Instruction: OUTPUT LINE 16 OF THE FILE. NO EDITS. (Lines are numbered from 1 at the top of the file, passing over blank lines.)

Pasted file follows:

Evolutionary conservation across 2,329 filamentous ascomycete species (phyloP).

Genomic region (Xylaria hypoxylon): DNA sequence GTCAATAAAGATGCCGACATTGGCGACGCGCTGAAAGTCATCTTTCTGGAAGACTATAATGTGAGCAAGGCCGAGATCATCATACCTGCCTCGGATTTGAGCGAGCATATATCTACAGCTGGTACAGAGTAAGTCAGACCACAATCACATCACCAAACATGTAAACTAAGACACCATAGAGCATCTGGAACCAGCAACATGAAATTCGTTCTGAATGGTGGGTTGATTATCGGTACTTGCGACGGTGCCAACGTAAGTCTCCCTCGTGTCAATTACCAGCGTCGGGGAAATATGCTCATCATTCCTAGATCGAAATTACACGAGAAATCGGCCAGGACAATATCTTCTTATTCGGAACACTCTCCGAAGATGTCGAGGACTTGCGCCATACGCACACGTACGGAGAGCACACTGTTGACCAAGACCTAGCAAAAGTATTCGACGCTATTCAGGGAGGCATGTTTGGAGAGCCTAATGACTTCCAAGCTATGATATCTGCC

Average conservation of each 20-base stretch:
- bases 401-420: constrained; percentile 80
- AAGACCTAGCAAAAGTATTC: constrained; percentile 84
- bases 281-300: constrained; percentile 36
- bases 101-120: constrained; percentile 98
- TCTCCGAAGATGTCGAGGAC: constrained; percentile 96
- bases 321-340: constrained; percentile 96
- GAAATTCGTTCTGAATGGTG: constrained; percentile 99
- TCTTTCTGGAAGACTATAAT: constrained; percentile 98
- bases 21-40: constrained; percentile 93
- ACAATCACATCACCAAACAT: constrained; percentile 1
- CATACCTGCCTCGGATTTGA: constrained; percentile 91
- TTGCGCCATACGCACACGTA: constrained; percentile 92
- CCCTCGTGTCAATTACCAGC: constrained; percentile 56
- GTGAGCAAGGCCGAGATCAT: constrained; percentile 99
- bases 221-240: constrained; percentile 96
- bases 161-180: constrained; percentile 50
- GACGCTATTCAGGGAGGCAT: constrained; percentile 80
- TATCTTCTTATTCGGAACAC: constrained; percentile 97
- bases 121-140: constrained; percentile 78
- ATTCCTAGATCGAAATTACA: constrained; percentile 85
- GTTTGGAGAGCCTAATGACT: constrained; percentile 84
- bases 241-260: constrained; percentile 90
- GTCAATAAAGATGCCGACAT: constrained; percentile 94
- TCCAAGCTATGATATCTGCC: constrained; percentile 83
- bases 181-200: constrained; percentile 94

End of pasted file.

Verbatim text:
- CCCTCGTGTCAATTACCAGC: constrained; percentile 56